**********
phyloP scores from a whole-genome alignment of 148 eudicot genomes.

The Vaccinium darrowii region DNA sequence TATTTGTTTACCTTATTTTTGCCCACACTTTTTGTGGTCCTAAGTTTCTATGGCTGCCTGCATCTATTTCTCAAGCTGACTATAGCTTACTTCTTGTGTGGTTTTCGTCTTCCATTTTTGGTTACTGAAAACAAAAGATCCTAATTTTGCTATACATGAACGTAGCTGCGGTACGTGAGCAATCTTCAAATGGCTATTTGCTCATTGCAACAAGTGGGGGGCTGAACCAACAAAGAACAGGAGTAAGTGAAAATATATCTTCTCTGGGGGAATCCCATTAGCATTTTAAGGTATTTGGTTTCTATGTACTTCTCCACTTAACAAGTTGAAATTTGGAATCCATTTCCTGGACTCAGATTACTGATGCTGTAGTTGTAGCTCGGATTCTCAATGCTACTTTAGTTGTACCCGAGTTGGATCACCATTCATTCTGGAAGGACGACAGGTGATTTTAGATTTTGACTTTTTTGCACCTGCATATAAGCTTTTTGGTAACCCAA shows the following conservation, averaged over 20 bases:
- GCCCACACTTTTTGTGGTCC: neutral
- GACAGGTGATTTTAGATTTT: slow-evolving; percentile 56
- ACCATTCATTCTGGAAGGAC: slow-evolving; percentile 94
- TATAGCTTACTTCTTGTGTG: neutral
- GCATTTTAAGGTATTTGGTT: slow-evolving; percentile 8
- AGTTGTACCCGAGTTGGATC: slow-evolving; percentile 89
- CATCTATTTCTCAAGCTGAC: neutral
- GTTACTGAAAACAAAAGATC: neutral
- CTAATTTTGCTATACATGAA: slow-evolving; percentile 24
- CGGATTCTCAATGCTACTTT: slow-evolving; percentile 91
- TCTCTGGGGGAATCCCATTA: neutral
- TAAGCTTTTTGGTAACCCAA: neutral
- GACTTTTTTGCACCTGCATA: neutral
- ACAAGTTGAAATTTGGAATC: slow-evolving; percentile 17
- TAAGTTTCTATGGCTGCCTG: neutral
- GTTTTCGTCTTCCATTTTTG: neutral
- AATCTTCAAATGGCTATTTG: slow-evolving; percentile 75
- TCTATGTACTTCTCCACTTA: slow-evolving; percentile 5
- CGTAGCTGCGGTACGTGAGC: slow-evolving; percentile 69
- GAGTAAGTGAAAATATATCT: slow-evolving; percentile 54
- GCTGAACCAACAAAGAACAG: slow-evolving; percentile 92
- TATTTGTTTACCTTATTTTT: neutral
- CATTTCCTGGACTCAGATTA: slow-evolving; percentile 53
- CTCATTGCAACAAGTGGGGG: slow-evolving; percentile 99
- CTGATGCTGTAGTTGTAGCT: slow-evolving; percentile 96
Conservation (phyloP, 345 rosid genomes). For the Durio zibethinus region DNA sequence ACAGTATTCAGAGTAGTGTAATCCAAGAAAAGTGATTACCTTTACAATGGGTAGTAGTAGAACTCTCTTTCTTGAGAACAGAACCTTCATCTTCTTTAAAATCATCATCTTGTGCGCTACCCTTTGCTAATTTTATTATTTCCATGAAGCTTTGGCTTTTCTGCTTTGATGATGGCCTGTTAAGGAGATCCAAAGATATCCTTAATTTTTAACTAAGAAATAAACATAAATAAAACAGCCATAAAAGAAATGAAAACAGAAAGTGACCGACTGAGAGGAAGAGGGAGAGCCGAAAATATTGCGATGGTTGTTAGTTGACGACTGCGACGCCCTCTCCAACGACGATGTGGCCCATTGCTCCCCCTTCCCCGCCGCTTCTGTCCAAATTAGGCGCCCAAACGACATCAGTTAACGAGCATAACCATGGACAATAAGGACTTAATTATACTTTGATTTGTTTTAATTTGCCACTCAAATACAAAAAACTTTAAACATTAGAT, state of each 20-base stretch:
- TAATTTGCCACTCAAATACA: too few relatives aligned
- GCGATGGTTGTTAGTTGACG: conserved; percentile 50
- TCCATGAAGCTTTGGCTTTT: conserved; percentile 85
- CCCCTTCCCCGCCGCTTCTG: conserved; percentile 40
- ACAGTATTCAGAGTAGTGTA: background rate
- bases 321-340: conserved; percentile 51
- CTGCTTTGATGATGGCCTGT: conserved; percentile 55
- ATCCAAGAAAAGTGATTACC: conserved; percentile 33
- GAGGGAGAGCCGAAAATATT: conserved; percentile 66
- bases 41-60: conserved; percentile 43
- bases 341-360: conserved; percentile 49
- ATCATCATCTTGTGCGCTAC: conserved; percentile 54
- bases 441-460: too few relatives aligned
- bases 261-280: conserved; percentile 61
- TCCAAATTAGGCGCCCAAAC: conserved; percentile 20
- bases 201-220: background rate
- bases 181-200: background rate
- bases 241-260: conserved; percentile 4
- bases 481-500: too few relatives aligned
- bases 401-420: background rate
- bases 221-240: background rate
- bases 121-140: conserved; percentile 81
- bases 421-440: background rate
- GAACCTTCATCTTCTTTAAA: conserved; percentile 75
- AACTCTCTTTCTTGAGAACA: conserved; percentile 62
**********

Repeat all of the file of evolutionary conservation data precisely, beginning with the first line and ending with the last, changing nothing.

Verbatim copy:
phyloP scores from a whole-genome alignment of 148 eudicot genomes.

The Vaccinium darrowii region DNA sequence TATTTGTTTACCTTATTTTTGCCCACACTTTTTGTGGTCCTAAGTTTCTATGGCTGCCTGCATCTATTTCTCAAGCTGACTATAGCTTACTTCTTGTGTGGTTTTCGTCTTCCATTTTTGGTTACTGAAAACAAAAGATCCTAATTTTGCTATACATGAACGTAGCTGCGGTACGTGAGCAATCTTCAAATGGCTATTTGCTCATTGCAACAAGTGGGGGGCTGAACCAACAAAGAACAGGAGTAAGTGAAAATATATCTTCTCTGGGGGAATCCCATTAGCATTTTAAGGTATTTGGTTTCTATGTACTTCTCCACTTAACAAGTTGAAATTTGGAATCCATTTCCTGGACTCAGATTACTGATGCTGTAGTTGTAGCTCGGATTCTCAATGCTACTTTAGTTGTACCCGAGTTGGATCACCATTCATTCTGGAAGGACGACAGGTGATTTTAGATTTTGACTTTTTTGCACCTGCATATAAGCTTTTTGGTAACCCAA shows the following conservation, averaged over 20 bases:
- GCCCACACTTTTTGTGGTCC: neutral
- GACAGGTGATTTTAGATTTT: slow-evolving; percentile 56
- ACCATTCATTCTGGAAGGAC: slow-evolving; percentile 94
- TATAGCTTACTTCTTGTGTG: neutral
- GCATTTTAAGGTATTTGGTT: slow-evolving; percentile 8
- AGTTGTACCCGAGTTGGATC: slow-evolving; percentile 89
- CATCTATTTCTCAAGCTGAC: neutral
- GTTACTGAAAACAAAAGATC: neutral
- CTAATTTTGCTATACATGAA: slow-evolving; percentile 24
- CGGATTCTCAATGCTACTTT: slow-evolving; percentile 91
- TCTCTGGGGGAATCCCATTA: neutral
- TAAGCTTTTTGGTAACCCAA: neutral
- GACTTTTTTGCACCTGCATA: neutral
- ACAAGTTGAAATTTGGAATC: slow-evolving; percentile 17
- TAAGTTTCTATGGCTGCCTG: neutral
- GTTTTCGTCTTCCATTTTTG: neutral
- AATCTTCAAATGGCTATTTG: slow-evolving; percentile 75
- TCTATGTACTTCTCCACTTA: slow-evolving; percentile 5
- CGTAGCTGCGGTACGTGAGC: slow-evolving; percentile 69
- GAGTAAGTGAAAATATATCT: slow-evolving; percentile 54
- GCTGAACCAACAAAGAACAG: slow-evolving; percentile 92
- TATTTGTTTACCTTATTTTT: neutral
- CATTTCCTGGACTCAGATTA: slow-evolving; percentile 53
- CTCATTGCAACAAGTGGGGG: slow-evolving; percentile 99
- CTGATGCTGTAGTTGTAGCT: slow-evolving; percentile 96
Conservation (phyloP, 345 rosid genomes). For the Durio zibethinus region DNA sequence ACAGTATTCAGAGTAGTGTAATCCAAGAAAAGTGATTACCTTTACAATGGGTAGTAGTAGAACTCTCTTTCTTGAGAACAGAACCTTCATCTTCTTTAAAATCATCATCTTGTGCGCTACCCTTTGCTAATTTTATTATTTCCATGAAGCTTTGGCTTTTCTGCTTTGATGATGGCCTGTTAAGGAGATCCAAAGATATCCTTAATTTTTAACTAAGAAATAAACATAAATAAAACAGCCATAAAAGAAATGAAAACAGAAAGTGACCGACTGAGAGGAAGAGGGAGAGCCGAAAATATTGCGATGGTTGTTAGTTGACGACTGCGACGCCCTCTCCAACGACGATGTGGCCCATTGCTCCCCCTTCCCCGCCGCTTCTGTCCAAATTAGGCGCCCAAACGACATCAGTTAACGAGCATAACCATGGACAATAAGGACTTAATTATACTTTGATTTGTTTTAATTTGCCACTCAAATACAAAAAACTTTAAACATTAGAT, state of each 20-base stretch:
- TAATTTGCCACTCAAATACA: too few relatives aligned
- GCGATGGTTGTTAGTTGACG: conserved; percentile 50
- TCCATGAAGCTTTGGCTTTT: conserved; percentile 85
- CCCCTTCCCCGCCGCTTCTG: conserved; percentile 40
- ACAGTATTCAGAGTAGTGTA: background rate
- bases 321-340: conserved; percentile 51
- CTGCTTTGATGATGGCCTGT: conserved; percentile 55
- ATCCAAGAAAAGTGATTACC: conserved; percentile 33
- GAGGGAGAGCCGAAAATATT: conserved; percentile 66
- bases 41-60: conserved; percentile 43
- bases 341-360: conserved; percentile 49
- ATCATCATCTTGTGCGCTAC: conserved; percentile 54
- bases 441-460: too few relatives aligned
- bases 261-280: conserved; percentile 61
- TCCAAATTAGGCGCCCAAAC: conserved; percentile 20
- bases 201-220: background rate
- bases 181-200: background rate
- bases 241-260: conserved; percentile 4
- bases 481-500: too few relatives aligned
- bases 401-420: background rate
- bases 221-240: background rate
- bases 121-140: conserved; percentile 81
- bases 421-440: background rate
- GAACCTTCATCTTCTTTAAA: conserved; percentile 75
- AACTCTCTTTCTTGAGAACA: conserved; percentile 62